The most fascinating snake in my opinion is the Eastern Hog-nosed Snake.  Besides being a rather beautiful animal, this snake has a very interesting behavior--it plays dead. (watch the video)  This specimen was saved from a probable death on a county road in the Red Hills.  With traffic coming (an actually rare thing on this particular road), I was able to snap a few pictures before picking it up.  I kept it briefly in order to demonstrate some of its amazing behaviors.  When approached (see first picture), it will spread its neck.  This action often evokes an exclamation of some folks that they've seen a "puff adder."  Of course, it is not an adder.  This snake is simply trying to make itself look larger and has the menacing looking "spots" on the neck to make a potential predator think that is a dangerous and larger animal.  It isn't.  Once all the hissing and displaying fails, the snake may turn on its back and play dead.  It will often defecate and hang its tongue out to try to sell the "dead snake" farce.  There are two species of hognosed snakes in the state.  The Plains (Western) Hog-nosed Snake is lighter in color.  They both occur over much of the state and are both on the state's Species of Conservation Need list.  Hog-nosed snakes eat toads primarily.  Interestingly, they do have rear fangs that carry a mild venom which helps immobilize their prey.  You'd have to stuff your finger down their mouth to get fanged though, and it wouldn't do much to you.  This serpent get's my vote for coolest one around!



At first approach, a hog-nosed snake will flare its neck to try to scare you away.


If doing its cobra imitation doesn't work, this snake will roll over and play dead.  It hangs its tongue out and often defecates and may regurgitate food to get potential predators to simply go away.  As soon as they depart, the snake will turn over and crawl away.


vid bv Lee Ann Brunson

     The most fascinating snake in my opinion is the Eastern Hog-nosed Snake.  Besides being a rather beautiful animal, this snake has a very interesting behavior--it plays dead. (watch the video)  This specimen was saved from a probable death on a county road in the Red Hills.  With traffic coming (an actually rare thing on this particular road), I was able to snap a few pictures before picking it up.  I kept it briefly in order to demonstrate some of its amazing behaviors.  When approached (see first picture), it will spread its neck.  This action often evokes an exclamation of some folks that they've seen a "puff adder."  Of course, it is not an adder.  This snake is simply trying to make itself look larger and has the menacing looking "spots" on the neck to make a potential predator think that is a dangerous and larger animal.  It isn't.  Once all the hissing and displaying fails, the snake may turn on its back and play dead.  It will often defecate and hang its tongue out to try to sell the "dead snake" farce.  There are two species of hognosed snakes in the state.  The Plains (Western) Hog-nosed Snake is lighter in color.  They both occur over much of the state and are both on the state's Species of Conservation Need list.  Hog-nosed snakes eat toads primarily.  Interestingly, they do have rear fangs that carry a mild venom which helps immobilize their prey.  You'd have to stuff your finger down their mouth to get fanged though, and it wouldn't do much to you.  This serpent get's my vote for coolest one around!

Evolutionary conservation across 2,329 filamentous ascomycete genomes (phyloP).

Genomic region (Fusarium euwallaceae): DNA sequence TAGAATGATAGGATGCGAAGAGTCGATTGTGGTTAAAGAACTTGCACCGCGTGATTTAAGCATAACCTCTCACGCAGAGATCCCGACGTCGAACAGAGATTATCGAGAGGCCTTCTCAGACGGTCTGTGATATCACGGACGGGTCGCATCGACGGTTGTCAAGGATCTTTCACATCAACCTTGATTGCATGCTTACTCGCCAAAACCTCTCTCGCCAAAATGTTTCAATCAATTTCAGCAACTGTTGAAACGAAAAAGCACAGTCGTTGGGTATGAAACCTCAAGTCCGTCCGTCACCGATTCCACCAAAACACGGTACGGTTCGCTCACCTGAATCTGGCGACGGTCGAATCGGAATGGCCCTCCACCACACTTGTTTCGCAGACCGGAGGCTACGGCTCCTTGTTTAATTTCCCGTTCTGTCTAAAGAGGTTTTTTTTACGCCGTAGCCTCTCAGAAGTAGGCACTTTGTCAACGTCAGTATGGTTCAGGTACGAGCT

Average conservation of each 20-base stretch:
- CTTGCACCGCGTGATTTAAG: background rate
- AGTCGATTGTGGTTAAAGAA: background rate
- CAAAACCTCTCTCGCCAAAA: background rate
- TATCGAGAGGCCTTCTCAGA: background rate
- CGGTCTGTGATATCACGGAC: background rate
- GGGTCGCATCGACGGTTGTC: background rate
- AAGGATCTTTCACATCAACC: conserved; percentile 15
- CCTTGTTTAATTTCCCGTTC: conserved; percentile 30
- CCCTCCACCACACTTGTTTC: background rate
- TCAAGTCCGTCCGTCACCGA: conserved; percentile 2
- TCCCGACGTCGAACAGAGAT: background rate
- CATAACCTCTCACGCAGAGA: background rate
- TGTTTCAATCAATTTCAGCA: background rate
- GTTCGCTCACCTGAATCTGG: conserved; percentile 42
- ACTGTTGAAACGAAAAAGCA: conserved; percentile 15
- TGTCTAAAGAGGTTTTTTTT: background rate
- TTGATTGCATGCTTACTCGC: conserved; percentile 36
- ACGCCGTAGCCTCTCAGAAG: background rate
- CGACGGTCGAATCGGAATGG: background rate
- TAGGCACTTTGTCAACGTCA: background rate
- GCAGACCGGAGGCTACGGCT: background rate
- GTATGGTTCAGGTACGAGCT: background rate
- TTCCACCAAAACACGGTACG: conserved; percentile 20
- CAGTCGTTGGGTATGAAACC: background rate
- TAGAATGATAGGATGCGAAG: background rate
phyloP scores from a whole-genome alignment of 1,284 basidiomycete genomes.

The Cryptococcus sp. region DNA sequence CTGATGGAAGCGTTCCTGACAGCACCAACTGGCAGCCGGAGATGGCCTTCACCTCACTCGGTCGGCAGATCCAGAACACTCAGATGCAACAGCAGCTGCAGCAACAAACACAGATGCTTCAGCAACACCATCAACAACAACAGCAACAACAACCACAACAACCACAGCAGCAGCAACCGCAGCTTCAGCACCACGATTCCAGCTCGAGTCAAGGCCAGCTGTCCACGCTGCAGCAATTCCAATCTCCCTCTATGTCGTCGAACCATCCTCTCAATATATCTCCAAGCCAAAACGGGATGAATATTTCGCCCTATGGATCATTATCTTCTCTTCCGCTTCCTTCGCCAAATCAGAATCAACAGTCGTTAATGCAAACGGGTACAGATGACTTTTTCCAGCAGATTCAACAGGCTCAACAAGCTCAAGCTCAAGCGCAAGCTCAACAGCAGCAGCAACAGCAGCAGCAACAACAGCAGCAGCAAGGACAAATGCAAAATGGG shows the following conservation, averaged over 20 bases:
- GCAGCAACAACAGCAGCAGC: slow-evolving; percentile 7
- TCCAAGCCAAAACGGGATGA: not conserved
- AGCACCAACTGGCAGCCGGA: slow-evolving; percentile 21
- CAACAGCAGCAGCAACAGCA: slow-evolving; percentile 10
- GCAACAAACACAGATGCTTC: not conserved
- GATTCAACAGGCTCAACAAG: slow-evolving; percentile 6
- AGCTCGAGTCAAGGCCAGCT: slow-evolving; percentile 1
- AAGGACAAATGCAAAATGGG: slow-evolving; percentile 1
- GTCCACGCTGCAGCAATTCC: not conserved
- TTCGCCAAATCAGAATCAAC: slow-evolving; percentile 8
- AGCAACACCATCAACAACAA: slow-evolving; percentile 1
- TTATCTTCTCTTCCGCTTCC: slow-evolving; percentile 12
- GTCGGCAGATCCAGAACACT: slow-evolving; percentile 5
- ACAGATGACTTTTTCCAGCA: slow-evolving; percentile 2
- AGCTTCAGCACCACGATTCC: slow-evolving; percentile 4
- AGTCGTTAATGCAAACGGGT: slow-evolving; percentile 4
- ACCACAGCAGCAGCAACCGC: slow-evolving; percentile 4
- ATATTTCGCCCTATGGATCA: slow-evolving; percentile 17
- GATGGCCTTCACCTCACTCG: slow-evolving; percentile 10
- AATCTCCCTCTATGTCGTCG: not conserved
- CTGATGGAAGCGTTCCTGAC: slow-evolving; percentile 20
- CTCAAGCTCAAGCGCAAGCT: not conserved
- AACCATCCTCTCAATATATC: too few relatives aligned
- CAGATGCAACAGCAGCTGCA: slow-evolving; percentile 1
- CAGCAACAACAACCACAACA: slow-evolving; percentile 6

At first approach, a hog-nosed snake will flare its neck to try to scare you away.


If doing its cobra imitation doesn't work, this snake will roll over and play dead.  It hangs its tongue out and often defecates and may regurgitate food to get potential predators to simply go away.  As soon as they depart, the snake will turn over and crawl away.


vid bv Lee Ann Brunson